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There is already a Q&A regarding experiment setup and experimental setup, where the setup, a bunch of instruments, is used to measure properties of something else and the instruments themselves are not under test. It was proposed, that there is a convention to use experimental setup while experiment setup is actually more precise.

However, my non-native speaker supervisor (who has given a lot of great advice) also insist on experimental repetitions and experimental iterations although the meaning is repetitions/iterations of an experiment. I prefer experiment repetitions/iterations. Which is correct and why?

  • "Experiment setup" would be appropriate when describing the "setup" (preparation) for a specific experiment or group of similar experiments. "Experimental setup" is more appropriate when describing the more general overall setup of the experiments, vs some specific experiment or a small group. It's a hair fuzzy. – Hot Licks Mar 31 '19 at 20:29
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This reminds me of the argument I sometimes have over whether it's better to say 'resonance frequency' or 'resonant frequency'. I go for 'resonance frequency' because it's not the frequency that is resonant but some oscillatory system. Likewise, I prefer 'experiment set-up in the cases you cite, and for rather similar reasons. In both cases, though, I think that the adjective ('resonant', 'experimental') is acceptable instead of the noun.

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Saying "experiment setup" refers to the setup of an experiment, like setting up the beakers, thermometers, and whatnot so that everything is ready for conducting the experiment. The setup itself isn't experimental but is merely a task you perform in preparation for conducting an experiment in which you will use what you've setup.

Saying "experimental setup" refers to a setup procedure itself being experimental, like if you try setting things up a new way to see if it's more effective or efficient, you're experimenting with a new setup. That's what an "experimental setup" is, a new setup that you're trying out.

With these two definitions in mind, you could even have an experimental experiment setup. That would be when you experiment with a new setup for conducting an experiment or experiments.

  • As I said I also would prefer "experiment setup", but it really seems that "experimental setup" is used more often even in the context where "experiment setup" seems more appropriate the "experiment setup" is used. – Johu Apr 1 '19 at 18:14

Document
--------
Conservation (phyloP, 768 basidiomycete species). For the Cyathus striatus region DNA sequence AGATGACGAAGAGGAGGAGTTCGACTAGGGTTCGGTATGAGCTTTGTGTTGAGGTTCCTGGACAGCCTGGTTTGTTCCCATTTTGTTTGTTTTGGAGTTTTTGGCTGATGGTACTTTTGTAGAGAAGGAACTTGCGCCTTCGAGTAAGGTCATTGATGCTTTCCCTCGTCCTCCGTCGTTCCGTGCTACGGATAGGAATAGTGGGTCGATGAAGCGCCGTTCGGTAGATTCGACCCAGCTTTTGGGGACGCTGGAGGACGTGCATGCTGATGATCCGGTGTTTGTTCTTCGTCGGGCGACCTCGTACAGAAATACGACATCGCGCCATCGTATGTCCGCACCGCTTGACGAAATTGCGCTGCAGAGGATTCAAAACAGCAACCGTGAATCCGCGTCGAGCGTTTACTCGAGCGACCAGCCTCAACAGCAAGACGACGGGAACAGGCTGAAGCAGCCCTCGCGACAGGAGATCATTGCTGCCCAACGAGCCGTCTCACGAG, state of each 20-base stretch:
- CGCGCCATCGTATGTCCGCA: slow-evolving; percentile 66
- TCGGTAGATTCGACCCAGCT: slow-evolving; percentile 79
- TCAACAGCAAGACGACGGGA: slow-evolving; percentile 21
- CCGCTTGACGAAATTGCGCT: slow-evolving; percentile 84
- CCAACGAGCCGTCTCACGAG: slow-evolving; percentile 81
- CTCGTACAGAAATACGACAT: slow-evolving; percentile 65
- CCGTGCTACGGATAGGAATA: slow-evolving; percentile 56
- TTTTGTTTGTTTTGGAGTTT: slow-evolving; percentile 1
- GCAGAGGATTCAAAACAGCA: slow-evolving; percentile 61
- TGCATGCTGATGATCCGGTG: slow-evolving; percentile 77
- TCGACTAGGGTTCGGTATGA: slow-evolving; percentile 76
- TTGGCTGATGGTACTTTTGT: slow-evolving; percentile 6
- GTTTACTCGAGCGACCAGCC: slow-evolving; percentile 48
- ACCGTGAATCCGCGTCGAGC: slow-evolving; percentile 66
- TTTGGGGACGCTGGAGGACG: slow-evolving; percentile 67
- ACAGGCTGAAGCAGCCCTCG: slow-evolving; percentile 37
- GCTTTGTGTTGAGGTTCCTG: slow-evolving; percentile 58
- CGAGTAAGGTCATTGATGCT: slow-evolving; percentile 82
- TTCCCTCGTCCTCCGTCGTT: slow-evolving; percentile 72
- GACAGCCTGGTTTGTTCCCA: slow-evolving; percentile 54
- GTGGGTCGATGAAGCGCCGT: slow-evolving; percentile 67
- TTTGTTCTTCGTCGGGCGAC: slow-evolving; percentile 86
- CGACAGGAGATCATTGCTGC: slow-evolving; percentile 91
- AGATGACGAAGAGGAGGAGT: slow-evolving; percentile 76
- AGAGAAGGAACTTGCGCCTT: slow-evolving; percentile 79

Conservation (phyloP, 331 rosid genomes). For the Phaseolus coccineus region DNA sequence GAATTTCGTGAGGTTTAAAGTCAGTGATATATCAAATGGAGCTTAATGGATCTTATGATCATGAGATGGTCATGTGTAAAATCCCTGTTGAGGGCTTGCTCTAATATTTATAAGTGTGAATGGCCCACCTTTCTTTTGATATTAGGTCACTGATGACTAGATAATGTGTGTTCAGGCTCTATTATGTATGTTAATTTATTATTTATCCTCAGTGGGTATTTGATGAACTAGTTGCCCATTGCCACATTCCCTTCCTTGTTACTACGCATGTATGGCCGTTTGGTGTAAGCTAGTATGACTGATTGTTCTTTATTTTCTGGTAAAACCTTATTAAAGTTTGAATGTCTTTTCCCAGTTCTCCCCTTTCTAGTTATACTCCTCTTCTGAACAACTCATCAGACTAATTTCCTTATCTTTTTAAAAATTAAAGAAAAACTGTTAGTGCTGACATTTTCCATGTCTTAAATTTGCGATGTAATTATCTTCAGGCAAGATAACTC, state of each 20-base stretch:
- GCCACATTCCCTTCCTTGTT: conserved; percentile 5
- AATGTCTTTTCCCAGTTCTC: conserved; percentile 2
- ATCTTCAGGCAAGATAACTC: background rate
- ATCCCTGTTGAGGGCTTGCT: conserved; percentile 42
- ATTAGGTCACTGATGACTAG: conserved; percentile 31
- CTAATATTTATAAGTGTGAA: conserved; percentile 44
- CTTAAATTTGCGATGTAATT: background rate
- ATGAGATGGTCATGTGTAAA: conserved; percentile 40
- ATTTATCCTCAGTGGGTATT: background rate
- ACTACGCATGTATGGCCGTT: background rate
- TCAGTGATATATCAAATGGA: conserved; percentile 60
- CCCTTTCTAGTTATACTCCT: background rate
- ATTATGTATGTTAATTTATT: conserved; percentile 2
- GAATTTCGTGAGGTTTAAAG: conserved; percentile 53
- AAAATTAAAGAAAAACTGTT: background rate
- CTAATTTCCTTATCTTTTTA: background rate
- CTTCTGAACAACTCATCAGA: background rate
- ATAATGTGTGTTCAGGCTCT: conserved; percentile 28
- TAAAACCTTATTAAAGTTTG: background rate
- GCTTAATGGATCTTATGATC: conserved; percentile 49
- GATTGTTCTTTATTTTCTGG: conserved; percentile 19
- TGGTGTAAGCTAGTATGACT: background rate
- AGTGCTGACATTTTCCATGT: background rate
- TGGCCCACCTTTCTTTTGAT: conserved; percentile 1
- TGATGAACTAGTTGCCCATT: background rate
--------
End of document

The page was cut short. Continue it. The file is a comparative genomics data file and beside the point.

• However, this question was about the related terminology and the "setup" question is discussed in another Q&A I linked. – Johu Apr 1 '19 at 18:15
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    Regarding your first comment: I read your Ngram links. I went through the first two pages, 20 instances. Every single one referred to the setup itself being what was new and experimental and not the setting up of an experiment. I'm wondering if you're not understanding that because English isn't your first language. I mean, the writing in each of those 20 instances was extremely technical and would challenge even college-educated, native English speakers' ability to fully comprehend. – Benjamin Harman Apr 1 '19 at 19:21
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    Regarding your second comment: Whether the noun being modified is "setup," "iterations," or "repetitions," when and how you would use "experiment" or "experimental" remains unchanged. When "experiment" is used, it is being used as a noun adjunct to indicate that the noun being modified relates to an experiment, not that the noun is "experimental." When "experimental" is used, it is an adjective indicating the noun being modified is what's new and being tested (i.e., "experimental). The meanings of "experiment" and "experimental" aren't changed by what they modify but vice versa. – Benjamin Harman Apr 1 '19 at 19:30
  • Alright, I agree. I am able to understand the text in the examples, but I think by taking it out of the context it is possible to interpret in both ways. Before I did not try too hard to see it the other way around. Please incorporate your useful comments to the answer and I will accept it. Thanks! – Johu Apr 1 '19 at 20:20

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